Next is “the romantic.” The romantic believes life is to be lived and life is to be enjoyed, and I really don’t care about tomorrow. It’s about spoiling myself and spoiling other people. They can teach us something in terms of living the good life. Where they fall short is that a lot of the time, they nurture and give gifts and spoil people because on the inside, they believe they are not worthy, not special.
I love all the archetypes because they all have different challenges and different ways of looking at things. Because my clients are financial planners, many of them tend to be a combination of accumulators and rulers.
Feldman: Give me an example of how a “ruler” archetype would act in a conversation.
Schmid: The ruler archetype is good at many things. They’re good at process, they’re good at planning.
And when they’re in conversations, they’re always looking for the result. How do I get from point A to point B? It’s so difficult for them to listen because they’ve already got their mind made up about how they’re going to help you. Rulers need to slow down and simply say, “Well, this is what I know, but how do I manage myself in a conversation to make it about the other person?”
It’s about how do I learn how to quiet that part down and, instead, move into discovery and sharing more with other people, letting them speak.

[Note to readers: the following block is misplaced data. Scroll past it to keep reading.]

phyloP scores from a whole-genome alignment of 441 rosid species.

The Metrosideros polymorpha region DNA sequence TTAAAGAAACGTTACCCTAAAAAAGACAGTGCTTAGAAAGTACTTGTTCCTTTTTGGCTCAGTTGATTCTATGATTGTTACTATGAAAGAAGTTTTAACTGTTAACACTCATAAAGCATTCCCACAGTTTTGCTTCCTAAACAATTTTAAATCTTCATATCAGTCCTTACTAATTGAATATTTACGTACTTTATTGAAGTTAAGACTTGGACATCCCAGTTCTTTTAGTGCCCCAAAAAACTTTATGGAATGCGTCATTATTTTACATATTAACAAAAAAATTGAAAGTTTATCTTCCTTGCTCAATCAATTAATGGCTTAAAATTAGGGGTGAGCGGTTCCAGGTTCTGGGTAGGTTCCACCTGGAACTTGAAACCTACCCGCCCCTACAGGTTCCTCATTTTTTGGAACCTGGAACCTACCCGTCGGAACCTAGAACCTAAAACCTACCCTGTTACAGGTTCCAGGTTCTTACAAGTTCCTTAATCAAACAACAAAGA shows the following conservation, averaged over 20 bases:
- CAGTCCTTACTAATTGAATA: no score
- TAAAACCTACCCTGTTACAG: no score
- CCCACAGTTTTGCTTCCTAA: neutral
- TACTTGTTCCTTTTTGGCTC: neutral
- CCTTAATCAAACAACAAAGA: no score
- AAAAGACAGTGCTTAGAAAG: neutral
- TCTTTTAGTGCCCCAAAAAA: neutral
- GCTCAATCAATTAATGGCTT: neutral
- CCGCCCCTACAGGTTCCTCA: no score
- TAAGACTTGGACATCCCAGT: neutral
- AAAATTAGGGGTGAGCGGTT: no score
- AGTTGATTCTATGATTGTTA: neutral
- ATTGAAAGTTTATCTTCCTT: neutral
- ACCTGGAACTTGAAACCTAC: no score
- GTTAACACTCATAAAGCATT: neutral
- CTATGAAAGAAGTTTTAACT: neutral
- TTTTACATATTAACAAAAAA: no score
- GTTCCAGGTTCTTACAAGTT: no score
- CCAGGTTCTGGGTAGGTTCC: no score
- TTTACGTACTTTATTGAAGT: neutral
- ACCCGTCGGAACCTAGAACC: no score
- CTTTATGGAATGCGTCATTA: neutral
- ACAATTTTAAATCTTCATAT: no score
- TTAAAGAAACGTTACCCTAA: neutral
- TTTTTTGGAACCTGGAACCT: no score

In the financial services industry, many of my advisor clients are accumulators. They are best described by “A penny saved is a penny earned.” Let’s say they’re in a conversation and a client says to them, “Savings is good for someone else, but me — I just want to spend and not save.”
I’ll tell you exactly what will happen. The advisor will get triggered, and they will go into their monologue about the importance of saving. But they’ve missed the point of simply saying to the client, “Well, how does that work for you? How does that serve you?”
Feldman: Advisors often want to either give advice or sell themselves rather than get to know the client’s issues. They need to reexamine that approach, correct?
Schmid: Exactly. We are often premature problem-solvers rather than problem listeners. We hear a couple of facts, and then we automatically think, “Oh yeah, I’ve had millions of conversations like this. I know what you need. I know what’s right. And so therefore, I’m going to give you the advice,” even when it’s unsolicited, unwanted and premature.
Instead, the advisor should be a problem listener and try to figure out what their client is trying to accomplish. What is it that is challenging for them? Then the advisor should begin to think, “How can I help them? How can I serve them?”